• Perform external interviews or user research to understand your product's main customer challenges or pain points. You can also interview people who aren’t customers to better understand the competitive landscape and see where you might be falling short. These can be individual interviews, focus groups, or usability sessions where you observe someone trying to use your product or service.
  • Send surveys to employees. You can conduct pre-training surveys to identify knowledge and skill gaps. It’s also a good idea to ask employees what training they’d like and how they’d like to receive it. And if you’re trying to boost employee morale or retention, send an employee experience survey to learn where your company can improve.

SurveyMonkey makes it easy with survey templates and features designed by experts.

Next, you’ll want to analyze the data you collect to figure out your most pressing training needs. This will also help you create benchmarks you can measure against in the future. These benchmarks will tell you how effective your training is.

You can use advanced survey analysis tools, like charting, combined filters, and open-ended text analysis, to pick up on important trends and patterns.

You’ll also want to see how employees performed in their pre-training survey and compare that against your organization’s expectations.

You’ve got the data. You’ve pinpointed trends and areas that could use improvements. However, you must weigh this against your organization’s goals, resources, and priorities. Carefully consider each of these, and then prepare a recommendation that includes:

  • The purpose of your training and a data-backed explanation of why it’s important
  • An overview of training content, how it’ll be conducted, and timeline
  • Your training program’s key objectives
  • How this training will ladder up to your organization’s goals and priorities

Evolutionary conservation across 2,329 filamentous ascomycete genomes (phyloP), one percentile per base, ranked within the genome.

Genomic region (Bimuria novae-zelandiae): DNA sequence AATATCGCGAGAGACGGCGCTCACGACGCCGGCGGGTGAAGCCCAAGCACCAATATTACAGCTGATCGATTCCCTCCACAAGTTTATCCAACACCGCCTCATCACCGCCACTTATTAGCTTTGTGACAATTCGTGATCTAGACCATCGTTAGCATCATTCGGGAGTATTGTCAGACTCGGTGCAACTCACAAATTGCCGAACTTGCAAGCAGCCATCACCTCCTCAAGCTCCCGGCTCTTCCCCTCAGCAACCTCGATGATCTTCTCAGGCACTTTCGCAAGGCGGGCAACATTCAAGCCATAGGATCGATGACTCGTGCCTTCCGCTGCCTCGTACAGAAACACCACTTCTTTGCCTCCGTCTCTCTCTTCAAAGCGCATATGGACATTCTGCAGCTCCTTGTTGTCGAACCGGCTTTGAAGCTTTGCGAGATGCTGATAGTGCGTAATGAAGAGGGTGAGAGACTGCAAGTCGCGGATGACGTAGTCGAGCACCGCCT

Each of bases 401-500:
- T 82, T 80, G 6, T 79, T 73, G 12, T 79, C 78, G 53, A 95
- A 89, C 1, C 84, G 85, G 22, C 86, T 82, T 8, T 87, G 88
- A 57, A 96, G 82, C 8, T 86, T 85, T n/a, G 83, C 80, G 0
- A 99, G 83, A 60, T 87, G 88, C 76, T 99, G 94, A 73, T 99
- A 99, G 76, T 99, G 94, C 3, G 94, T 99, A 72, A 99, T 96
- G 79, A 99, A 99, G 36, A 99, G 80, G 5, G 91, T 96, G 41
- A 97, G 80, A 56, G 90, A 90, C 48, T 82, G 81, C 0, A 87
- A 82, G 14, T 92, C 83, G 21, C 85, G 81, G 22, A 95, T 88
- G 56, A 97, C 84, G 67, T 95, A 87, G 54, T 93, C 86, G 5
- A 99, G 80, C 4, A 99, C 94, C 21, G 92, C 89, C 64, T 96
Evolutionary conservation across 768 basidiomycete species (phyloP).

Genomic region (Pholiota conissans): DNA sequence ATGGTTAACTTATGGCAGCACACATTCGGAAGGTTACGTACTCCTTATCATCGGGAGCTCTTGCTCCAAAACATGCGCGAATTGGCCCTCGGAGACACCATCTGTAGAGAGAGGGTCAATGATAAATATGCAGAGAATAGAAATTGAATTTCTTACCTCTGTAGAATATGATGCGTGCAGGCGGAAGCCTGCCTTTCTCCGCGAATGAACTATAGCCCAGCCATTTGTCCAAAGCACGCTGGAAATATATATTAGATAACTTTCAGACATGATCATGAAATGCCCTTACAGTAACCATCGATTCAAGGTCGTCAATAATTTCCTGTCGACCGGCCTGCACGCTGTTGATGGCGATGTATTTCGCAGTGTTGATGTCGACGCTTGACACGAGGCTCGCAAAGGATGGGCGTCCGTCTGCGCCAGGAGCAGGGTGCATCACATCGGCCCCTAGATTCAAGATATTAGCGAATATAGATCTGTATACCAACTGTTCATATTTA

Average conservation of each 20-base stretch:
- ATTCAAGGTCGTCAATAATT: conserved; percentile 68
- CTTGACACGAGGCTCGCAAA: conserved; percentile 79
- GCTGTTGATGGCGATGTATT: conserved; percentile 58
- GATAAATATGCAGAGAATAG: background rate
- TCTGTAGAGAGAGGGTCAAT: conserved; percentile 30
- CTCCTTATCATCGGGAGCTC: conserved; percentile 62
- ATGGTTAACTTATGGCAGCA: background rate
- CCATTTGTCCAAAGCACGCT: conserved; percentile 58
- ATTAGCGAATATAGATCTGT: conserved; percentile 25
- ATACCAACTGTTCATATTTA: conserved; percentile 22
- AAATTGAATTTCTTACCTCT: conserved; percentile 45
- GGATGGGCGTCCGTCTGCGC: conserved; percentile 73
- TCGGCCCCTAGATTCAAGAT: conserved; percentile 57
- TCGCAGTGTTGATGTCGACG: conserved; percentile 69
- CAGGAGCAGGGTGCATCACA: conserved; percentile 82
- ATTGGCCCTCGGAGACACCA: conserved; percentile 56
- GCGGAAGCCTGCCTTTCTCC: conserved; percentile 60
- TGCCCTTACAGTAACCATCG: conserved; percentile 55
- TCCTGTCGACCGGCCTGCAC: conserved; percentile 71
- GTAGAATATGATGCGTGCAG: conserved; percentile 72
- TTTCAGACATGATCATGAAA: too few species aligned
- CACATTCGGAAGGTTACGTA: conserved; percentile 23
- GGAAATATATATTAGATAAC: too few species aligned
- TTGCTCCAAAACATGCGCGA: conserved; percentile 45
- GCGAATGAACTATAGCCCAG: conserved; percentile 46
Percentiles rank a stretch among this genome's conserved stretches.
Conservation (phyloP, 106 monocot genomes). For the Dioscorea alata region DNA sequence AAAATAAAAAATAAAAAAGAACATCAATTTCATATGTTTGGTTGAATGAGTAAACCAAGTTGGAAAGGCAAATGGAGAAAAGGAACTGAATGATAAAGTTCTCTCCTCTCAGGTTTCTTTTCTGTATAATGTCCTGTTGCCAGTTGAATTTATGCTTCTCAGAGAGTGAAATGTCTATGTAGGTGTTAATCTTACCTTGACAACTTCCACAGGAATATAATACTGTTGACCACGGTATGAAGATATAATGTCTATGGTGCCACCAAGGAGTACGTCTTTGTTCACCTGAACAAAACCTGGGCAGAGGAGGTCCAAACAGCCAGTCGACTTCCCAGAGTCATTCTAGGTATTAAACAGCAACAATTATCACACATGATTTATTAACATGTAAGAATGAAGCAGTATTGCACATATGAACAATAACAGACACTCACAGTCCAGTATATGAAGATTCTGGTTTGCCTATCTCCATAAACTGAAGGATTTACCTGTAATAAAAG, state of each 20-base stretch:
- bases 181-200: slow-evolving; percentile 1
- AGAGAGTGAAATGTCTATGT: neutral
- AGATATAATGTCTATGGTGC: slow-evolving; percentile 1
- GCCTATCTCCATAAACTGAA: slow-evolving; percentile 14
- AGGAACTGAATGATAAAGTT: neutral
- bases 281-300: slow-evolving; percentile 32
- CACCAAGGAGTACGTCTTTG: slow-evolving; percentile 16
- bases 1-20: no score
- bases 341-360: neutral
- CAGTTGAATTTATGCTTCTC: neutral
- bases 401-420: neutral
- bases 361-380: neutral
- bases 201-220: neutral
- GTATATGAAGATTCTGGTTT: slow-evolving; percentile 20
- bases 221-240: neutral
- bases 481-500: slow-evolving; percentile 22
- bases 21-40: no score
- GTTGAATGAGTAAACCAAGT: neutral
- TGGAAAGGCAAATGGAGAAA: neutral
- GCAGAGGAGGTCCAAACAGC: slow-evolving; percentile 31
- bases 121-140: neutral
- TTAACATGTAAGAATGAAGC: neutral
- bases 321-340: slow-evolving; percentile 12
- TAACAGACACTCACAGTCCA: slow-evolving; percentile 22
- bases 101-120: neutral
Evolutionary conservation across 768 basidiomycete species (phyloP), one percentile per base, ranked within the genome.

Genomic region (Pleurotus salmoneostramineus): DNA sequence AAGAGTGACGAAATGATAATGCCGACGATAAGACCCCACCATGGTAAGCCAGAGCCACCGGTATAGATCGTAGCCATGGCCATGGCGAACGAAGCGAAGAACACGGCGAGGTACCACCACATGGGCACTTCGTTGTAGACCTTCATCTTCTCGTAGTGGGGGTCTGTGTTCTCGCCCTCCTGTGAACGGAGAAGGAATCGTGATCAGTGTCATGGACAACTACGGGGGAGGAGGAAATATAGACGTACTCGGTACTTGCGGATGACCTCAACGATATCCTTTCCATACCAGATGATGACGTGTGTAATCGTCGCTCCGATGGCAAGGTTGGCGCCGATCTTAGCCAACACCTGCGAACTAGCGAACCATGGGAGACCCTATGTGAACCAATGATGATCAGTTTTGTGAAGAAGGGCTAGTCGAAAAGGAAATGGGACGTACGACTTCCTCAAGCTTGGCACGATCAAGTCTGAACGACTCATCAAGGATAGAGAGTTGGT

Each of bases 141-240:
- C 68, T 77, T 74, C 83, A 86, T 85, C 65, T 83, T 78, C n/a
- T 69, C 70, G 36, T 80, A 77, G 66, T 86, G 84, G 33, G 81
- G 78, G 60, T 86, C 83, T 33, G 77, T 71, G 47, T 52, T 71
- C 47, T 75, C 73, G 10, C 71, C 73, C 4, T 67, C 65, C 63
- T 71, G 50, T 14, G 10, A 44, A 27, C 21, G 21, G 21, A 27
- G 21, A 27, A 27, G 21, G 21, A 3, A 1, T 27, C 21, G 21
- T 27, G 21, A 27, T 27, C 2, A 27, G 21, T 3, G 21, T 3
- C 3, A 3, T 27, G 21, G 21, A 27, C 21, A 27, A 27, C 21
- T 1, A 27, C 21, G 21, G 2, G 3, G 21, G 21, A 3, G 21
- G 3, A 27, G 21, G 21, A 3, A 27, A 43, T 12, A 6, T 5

• How you’re going to measure and report on your progress
  • How do you maintain and iterate based on feedback and industry changes

You know what your training should include, and who should receive it. But for the most effective training, you’ll want to survey employees on their availability, how they like to learn, what motivates them, and more.

If your program goal is to help new employees feel more connected to your company and start contributing faster, you can rely on surveys as a part of your training program. For example, send employees a new hire onboarding survey. After you conduct orientation training, you can send them a new hire training quiz to see how well they remember what they learned.

Once you launch your training program, you’ll want to regularly collect feedback from attendees. Send a training course evaluation survey to see if your content was useful and well-delivered. 

Finally, you’ll want to follow up with attendees after a certain period to see if they’ve retained that information and if and how they’ve put it to good use. This will help you make important changes to your training so it’ll continue to be effective.

As you can see, a well-researched TNA takes time and effort. However, generic training programs risk wasting valuable resources. When you use surveys for your training needs analysis, you get the data you need to customize employee training programs and gain insights into the overall employee experience. This helps you attract and retain the talented people who will make your company thrive.

Net Promoter, Net Promoter Score, and NPS are trademarks of Satmetrix Systems, Inc., Bain & Company, Inc., and Fred Reichheld.